RESULTS - Higher radiodensity in any AT depot was associated with lower log-insulin and log-HOMA2-IR (β range: -0.16 to -0.18 for each; all P < 0.0001). No AT radiodensity was associated with glucose. Thigh IMAT radiodensity associations were independent of, and similar in magnitude to, VAT radiodensities. Model fit statistics suggested that AT radiodensities were a better predictor for insulin and insulin resistance compared with AT volumes in individuals with overweight and obesity.
CONCLUSIONS - AT radiodensities at multiple depots are significantly associated with insulin and insulin resistance in African-ancestry men.
© 2019 The Obesity Society.
OBJECTIVE - Aging is associated with impaired insulin sensitivity and increased prevalence of type 2 diabetes. However, it remains unclear whether aging-associated insulin resistance is due to increased adiposity or other age-related factors. To address this question, the impact of aging on insulin sensitivity was investigated independently of changes in body composition.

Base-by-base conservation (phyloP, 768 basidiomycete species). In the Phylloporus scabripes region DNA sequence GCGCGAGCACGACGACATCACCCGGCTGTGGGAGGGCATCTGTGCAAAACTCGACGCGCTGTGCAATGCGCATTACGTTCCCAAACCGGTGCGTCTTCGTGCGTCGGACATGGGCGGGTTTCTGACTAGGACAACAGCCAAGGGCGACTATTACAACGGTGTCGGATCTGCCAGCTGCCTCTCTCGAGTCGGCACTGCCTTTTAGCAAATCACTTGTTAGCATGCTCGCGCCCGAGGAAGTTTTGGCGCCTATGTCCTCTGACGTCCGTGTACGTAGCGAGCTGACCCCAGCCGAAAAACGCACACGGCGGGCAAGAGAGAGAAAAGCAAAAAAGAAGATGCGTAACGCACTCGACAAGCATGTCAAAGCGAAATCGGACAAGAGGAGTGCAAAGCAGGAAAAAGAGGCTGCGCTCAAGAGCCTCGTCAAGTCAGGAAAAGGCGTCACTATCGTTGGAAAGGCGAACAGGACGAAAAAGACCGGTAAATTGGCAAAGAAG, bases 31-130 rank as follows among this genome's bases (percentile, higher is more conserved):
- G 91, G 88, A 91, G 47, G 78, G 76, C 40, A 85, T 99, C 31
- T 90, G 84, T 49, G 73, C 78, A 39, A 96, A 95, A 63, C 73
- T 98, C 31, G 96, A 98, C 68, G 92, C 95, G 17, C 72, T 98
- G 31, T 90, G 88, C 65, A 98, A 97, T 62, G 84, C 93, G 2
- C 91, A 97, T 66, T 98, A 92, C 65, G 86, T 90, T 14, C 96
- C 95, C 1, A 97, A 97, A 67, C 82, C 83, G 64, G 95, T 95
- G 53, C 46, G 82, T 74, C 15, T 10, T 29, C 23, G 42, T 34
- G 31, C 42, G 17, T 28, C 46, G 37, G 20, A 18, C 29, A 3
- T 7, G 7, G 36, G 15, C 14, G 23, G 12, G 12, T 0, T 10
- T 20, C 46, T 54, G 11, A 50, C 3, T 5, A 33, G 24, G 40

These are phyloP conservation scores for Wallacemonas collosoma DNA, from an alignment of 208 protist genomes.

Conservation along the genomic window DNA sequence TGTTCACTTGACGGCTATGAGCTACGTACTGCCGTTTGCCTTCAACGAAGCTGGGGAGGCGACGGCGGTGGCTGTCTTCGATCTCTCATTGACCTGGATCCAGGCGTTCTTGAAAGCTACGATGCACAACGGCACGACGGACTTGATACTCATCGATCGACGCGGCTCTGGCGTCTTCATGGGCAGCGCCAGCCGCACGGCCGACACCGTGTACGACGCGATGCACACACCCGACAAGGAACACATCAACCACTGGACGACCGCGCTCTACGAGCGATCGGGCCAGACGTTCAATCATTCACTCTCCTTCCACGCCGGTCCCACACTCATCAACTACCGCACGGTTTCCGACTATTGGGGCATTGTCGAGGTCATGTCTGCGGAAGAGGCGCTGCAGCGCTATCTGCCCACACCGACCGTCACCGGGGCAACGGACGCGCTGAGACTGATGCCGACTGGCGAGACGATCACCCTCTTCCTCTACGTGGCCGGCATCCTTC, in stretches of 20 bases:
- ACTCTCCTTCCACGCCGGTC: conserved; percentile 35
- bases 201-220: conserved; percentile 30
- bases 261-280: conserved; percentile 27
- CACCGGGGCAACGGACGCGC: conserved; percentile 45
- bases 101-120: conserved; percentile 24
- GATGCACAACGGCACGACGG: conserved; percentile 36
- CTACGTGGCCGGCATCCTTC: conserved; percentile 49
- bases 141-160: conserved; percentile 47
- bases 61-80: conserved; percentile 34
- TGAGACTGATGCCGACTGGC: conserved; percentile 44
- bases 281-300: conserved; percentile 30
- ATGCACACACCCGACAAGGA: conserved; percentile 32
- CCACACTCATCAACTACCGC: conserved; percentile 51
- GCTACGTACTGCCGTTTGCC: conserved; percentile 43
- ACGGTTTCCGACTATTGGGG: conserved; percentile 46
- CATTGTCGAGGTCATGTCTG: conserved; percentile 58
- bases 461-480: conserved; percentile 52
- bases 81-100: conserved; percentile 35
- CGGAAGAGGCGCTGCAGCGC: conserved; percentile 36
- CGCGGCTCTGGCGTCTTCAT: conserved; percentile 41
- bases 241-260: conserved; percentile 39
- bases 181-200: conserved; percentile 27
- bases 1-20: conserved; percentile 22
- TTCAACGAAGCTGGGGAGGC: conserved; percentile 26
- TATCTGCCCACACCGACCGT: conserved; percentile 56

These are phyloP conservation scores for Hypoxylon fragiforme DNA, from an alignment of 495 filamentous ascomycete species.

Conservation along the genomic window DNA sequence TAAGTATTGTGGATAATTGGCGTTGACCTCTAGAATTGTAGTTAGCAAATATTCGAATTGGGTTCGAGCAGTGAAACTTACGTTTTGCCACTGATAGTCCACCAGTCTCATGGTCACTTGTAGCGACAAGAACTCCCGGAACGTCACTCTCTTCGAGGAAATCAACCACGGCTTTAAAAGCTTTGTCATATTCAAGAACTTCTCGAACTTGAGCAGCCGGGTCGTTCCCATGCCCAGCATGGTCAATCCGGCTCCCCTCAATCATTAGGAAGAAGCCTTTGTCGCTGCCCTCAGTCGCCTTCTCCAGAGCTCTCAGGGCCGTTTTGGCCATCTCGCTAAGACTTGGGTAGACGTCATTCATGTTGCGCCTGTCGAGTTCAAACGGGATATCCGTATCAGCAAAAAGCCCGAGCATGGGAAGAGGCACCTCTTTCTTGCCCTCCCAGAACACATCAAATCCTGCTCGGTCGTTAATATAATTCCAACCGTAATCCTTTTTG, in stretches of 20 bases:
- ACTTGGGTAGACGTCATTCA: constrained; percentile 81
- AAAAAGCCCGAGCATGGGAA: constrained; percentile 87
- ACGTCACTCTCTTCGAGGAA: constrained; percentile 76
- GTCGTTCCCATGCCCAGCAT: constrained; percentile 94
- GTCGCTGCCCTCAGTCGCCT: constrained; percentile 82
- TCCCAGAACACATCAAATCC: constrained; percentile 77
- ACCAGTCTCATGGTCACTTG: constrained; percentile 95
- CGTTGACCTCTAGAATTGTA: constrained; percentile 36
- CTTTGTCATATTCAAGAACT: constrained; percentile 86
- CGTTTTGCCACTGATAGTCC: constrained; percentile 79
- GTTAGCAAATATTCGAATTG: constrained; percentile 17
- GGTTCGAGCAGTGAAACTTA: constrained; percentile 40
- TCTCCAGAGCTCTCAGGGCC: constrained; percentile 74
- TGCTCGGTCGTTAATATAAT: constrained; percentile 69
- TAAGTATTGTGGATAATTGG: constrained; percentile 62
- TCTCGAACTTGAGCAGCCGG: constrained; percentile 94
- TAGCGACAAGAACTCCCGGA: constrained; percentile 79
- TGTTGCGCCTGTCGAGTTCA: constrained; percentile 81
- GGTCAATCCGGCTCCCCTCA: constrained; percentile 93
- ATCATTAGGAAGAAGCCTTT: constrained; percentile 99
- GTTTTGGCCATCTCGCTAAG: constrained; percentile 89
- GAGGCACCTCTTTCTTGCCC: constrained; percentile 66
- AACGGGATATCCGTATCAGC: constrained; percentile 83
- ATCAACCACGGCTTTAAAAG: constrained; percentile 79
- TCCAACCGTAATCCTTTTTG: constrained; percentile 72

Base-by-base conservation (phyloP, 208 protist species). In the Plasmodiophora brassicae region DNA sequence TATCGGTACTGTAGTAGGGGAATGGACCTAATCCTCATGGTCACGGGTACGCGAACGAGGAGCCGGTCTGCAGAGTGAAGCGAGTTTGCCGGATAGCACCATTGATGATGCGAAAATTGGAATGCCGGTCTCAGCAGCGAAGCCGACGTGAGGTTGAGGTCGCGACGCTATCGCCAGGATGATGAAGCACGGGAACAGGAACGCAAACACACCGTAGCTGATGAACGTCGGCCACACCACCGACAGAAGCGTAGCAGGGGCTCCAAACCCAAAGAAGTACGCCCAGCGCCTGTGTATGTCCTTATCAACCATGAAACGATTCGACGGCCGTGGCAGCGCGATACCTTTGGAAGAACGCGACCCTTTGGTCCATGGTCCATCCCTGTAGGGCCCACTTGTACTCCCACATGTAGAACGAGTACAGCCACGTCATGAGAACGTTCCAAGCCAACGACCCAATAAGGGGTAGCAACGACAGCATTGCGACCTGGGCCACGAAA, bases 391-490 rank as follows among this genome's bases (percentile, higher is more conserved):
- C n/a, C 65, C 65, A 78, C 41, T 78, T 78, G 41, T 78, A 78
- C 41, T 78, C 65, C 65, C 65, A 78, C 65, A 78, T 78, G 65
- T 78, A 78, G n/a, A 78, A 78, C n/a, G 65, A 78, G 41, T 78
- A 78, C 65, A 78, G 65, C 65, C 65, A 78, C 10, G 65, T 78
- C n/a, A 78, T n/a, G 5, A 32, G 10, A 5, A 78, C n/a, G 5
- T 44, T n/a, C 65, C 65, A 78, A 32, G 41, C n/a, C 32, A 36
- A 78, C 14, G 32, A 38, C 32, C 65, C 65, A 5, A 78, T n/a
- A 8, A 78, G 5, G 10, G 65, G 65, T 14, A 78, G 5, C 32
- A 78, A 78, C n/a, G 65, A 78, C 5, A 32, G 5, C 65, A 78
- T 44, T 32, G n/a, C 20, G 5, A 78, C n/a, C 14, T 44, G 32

METHODS - Cohorts of mice aged 4 to 8 months ("young") and 18 to 27 months ("aged") exhibiting similar body composition were characterized for glucose metabolism on chow and high-fat diets. Insulin sensitivity was assessed by hyperinsulinemic-euglycemic clamp analyses. The relationship between aging and insulin resistance in humans was investigated in 1,250 nondiabetic Mexican Americans who underwent hyperinsulinemic-euglycemic clamps.